vincent__l

Lives in United States Los Angeles, CA, United States
Has a website at http://500px.com/uglycowboy
Joined on Apr 10, 2010

Comments

Total: 52, showing: 1 – 20
« First‹ Previous123Next ›Last »
On article Medium-format mirrorless: Hasselblad unveils X1D (1190 comments in total)

Margin still seems high considering the BOM. It's basically a sensor in a box. No mirror, prism, dedicated PDAF, or shutter. Very minimal hardware buttons and dials. Nobody will use this for JPG so they could even have removed the image processor. A $0.50 ARM processor with Linux for the UI and CDAF is all they need. Obviously the biggest cost is the low volume, lower yield, sensor.

Link | Posted on Jun 22, 2016 at 17:56 UTC as 123rd comment
On article Sony Alpha 7R II Review (2161 comments in total)

"When setting Auto ISO, users can pick a minimum and maximum ISO for the camera to work with .."

If this is correct how do you set a max ISO in auto ISO mode ?

Link | Posted on Sep 24, 2015 at 21:31 UTC as 407th comment | 2 replies
On article Sony Alpha 7R II Review (2161 comments in total)

The pages summarizing the customization choices were very helpful. These should have been included in the Sony user guide.

There are some erratas you may want to look at:

Introduction, (Lossy) Compressed Raw section: "Although, at lauch, the a7R II only offered ..." Typo in "launch"

Bodies & Design: "Users can also set the function of the 'AF/MF' and 'AEL' button as well as all four direction keys on the click wheel ..." The up direction (DISP) cannot be customized

Controls & Handling: "The RX100 IV offers much-improved Auto ISO control." I assume you meant to say A7RII

Link | Posted on Sep 24, 2015 at 17:45 UTC as 420th comment
On article What difference does it make? Sony uncompressed Raw (621 comments in total)
In reply to:

vincent__l: Richard,

Thanks for the early heads up on the uncompressed ARW progress. Do you know whether or not the new uncompressed ARW format will require RAW converter updates (Lightroom, ACR, C1, etc ?)

Richard,

Posterization, in smooth sky gradients, was the other issue with 11+7. Fine tonal variations require as many bits as you can get especially if you're going to push the files. If you're open to suggestions for samples that might be a good thing to test.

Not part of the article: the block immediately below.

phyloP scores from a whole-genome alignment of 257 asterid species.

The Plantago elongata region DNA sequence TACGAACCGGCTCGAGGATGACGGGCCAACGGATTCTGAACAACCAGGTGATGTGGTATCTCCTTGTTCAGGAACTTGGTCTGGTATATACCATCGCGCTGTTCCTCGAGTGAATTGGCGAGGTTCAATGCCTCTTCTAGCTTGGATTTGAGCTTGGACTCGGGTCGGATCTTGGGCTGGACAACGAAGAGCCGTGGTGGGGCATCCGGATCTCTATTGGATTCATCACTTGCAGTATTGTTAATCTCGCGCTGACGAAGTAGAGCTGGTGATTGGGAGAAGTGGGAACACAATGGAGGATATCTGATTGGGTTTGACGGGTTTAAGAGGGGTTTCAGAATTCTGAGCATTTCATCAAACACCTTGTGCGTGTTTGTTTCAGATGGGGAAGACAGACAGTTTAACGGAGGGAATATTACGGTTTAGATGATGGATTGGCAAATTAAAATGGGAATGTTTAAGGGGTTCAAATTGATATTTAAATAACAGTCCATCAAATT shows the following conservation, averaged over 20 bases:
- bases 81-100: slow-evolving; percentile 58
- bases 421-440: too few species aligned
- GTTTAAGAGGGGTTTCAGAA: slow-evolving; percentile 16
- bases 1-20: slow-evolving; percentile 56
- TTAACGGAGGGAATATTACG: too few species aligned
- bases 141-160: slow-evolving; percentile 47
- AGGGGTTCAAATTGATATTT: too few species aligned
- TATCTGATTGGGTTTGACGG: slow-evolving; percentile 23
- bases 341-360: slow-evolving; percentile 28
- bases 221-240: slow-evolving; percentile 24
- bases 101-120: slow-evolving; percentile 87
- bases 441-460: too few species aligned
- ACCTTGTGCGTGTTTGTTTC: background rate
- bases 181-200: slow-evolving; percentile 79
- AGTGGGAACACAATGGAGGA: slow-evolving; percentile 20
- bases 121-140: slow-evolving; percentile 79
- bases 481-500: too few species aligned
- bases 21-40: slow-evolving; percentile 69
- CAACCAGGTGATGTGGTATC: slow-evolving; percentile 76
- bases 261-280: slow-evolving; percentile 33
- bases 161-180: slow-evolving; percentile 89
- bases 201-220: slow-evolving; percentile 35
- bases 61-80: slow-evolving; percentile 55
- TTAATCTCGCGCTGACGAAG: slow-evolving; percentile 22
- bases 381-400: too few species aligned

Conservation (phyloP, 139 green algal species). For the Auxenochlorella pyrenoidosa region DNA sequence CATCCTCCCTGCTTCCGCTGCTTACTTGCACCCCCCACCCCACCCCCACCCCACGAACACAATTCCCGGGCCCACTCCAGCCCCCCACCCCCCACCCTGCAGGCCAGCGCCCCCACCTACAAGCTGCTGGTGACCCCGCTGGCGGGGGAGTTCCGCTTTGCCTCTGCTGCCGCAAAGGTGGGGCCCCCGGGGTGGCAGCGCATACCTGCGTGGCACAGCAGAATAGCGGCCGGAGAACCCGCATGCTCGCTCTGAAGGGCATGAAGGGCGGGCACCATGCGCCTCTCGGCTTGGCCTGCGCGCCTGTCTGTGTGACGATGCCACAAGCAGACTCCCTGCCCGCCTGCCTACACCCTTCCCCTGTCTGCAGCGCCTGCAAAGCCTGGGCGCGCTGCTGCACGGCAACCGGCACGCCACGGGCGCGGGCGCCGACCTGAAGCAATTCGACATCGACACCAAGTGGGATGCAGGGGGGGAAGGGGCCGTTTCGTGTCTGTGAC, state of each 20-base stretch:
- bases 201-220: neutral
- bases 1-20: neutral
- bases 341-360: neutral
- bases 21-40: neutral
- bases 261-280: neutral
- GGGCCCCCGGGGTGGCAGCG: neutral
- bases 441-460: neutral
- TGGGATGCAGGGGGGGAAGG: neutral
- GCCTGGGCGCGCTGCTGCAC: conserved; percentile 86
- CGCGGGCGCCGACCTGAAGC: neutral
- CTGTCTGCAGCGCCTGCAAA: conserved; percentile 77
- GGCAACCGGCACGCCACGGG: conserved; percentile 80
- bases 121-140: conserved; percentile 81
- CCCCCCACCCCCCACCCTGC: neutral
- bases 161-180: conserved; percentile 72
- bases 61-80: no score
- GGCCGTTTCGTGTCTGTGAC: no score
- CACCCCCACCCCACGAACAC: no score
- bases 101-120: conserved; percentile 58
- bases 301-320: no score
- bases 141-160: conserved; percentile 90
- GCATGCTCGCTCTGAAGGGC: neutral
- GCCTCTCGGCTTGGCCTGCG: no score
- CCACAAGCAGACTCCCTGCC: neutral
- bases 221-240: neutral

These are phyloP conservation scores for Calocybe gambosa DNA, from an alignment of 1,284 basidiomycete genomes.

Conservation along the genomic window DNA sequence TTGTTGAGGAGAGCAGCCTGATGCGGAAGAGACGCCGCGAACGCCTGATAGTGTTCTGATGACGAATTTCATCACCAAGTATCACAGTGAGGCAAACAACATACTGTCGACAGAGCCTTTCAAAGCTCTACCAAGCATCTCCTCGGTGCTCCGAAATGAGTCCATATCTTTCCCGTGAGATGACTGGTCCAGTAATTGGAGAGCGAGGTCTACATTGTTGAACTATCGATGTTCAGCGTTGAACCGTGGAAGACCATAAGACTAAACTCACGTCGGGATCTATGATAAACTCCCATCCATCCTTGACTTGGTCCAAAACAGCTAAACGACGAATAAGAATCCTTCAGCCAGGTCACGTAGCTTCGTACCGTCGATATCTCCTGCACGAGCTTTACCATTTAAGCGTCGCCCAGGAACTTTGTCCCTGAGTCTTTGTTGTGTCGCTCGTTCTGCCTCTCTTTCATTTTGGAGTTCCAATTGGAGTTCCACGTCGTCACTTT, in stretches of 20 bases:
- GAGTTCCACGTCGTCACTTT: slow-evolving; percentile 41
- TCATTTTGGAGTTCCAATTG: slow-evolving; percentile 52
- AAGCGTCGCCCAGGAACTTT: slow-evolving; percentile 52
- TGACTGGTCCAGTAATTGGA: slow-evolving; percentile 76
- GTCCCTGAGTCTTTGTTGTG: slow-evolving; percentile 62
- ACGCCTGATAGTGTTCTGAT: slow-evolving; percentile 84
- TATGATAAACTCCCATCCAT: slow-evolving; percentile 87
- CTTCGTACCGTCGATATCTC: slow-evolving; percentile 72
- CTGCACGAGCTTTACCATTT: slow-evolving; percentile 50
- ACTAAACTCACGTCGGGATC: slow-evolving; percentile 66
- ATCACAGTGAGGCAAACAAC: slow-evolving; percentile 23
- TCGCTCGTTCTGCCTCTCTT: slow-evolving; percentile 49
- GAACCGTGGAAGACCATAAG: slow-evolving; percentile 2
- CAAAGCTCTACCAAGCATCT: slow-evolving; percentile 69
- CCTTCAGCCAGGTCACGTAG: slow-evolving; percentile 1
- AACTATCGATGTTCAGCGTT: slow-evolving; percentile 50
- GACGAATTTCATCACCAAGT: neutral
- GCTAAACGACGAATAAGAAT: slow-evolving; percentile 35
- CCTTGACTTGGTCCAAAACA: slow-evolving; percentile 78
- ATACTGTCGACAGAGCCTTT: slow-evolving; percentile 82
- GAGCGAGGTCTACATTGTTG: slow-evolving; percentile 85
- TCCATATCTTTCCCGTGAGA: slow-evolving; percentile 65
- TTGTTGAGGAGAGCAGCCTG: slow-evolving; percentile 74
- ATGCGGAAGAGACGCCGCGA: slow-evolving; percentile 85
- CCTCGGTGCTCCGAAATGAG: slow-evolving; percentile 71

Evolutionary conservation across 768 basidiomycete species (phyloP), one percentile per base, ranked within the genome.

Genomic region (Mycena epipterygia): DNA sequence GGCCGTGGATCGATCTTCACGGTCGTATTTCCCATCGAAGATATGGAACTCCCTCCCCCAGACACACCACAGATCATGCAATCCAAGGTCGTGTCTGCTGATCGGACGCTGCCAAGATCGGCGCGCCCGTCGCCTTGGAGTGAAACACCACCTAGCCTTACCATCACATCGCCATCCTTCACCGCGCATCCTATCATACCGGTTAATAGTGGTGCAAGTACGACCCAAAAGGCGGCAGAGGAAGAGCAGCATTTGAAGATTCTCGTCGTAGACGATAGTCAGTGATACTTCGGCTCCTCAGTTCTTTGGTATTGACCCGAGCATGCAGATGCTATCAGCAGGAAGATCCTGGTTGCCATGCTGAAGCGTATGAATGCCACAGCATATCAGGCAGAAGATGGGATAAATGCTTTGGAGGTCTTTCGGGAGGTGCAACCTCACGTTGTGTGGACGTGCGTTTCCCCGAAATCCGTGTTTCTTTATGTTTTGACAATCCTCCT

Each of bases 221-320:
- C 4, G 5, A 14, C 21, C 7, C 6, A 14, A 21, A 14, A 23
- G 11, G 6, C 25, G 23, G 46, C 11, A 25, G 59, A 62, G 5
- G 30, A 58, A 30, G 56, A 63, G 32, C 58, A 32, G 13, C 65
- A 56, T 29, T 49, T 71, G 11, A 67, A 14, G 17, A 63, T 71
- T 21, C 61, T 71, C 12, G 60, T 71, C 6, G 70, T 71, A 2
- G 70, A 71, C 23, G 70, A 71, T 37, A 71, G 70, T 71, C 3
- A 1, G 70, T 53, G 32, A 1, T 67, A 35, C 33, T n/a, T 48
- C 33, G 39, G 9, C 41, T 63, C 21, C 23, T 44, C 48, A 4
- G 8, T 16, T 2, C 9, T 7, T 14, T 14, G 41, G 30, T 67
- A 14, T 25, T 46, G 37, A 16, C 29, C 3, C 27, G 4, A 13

Link | Posted on Sep 23, 2015 at 22:53 UTC
On article What difference does it make? Sony uncompressed Raw (621 comments in total)

Richard,

Thanks for the early heads up on the uncompressed ARW progress. Do you know whether or not the new uncompressed ARW format will require RAW converter updates (Lightroom, ACR, C1, etc ?)

Link | Posted on Sep 23, 2015 at 19:38 UTC as 69th comment | 10 replies
On article Sony brings uncompressed Raw to a7S II, a7R II and... (562 comments in total)
In reply to:

marc petzold: A7S Mark II comes with uncompressed RAW Option, A7R II via Firmware Update.

Proof: by the Phoblographer (A7S Mk. II Preview)

http://www.thephoblographer.com/2015/09/15/first-impressions-sony-a7s-mk-ii/

Thanks for sharing. Given that the A7RII will likely have the same implementation as the A7SII we can expect that uncompressed literally means uncompressed (not losslessly compressed). No need to waste any more time speculating.

"What we were also told is that the color depth and dynamic range also won’t be affected–and instead the difference in image quality will really just been see in the artifacts that happens in high contrast areas."

I guess this attitude is why Sony has been so reluctant to give us 14-bit RAW. Corner case artifiacts with 11+7 are indeed rare but that's not the main reason for getting away from compressed RAW. 14-bit RAW, with about 4x more latitude, is extremely useful when editing. After manipulating the file many people may export to an 8-bit JPG file and it looks just fine for viewing. However, anyone who has tried to manipulate an 8-bit JPG realizes the detriment of having less latitude in the source file.

Link | Posted on Sep 16, 2015 at 21:22 UTC
On article Sony brings uncompressed Raw to a7S II, a7R II and... (562 comments in total)
In reply to:

vincent__l: Performing a lossless compression on an image file is something that has to be done at the end of the imaging pipeline as the image processing ASIC won't run on a compressed file. Losselessly compressing a file at the end of the chain should be dead simple to implement. It's no different than people zipping a text file before they email it. Just a simple post processing step. The A7 series is already stuck using UHS-I with one of the slowest bus speeds among its peers (write speed around 40MB/s). Unless Sony firmware engineers are completely incompetent I can't see any reason why they would dramatically slow down the write times with a larger file for no reason. Based on my faith that Sony engineers have at least some level of competence I will have to assume that uncompressed = lossless compression. Sony marketing probably uses the term "uncompressed" to mean that the processing doesn't discard data at the beginning of the pipeline. We'll see.

Everlast66, you bring up valid points about the additional decompression that would be required if the file is losslessly compressed. Perhaps leaving the file uncompressed is one way to facilitate the man hours required to update the code.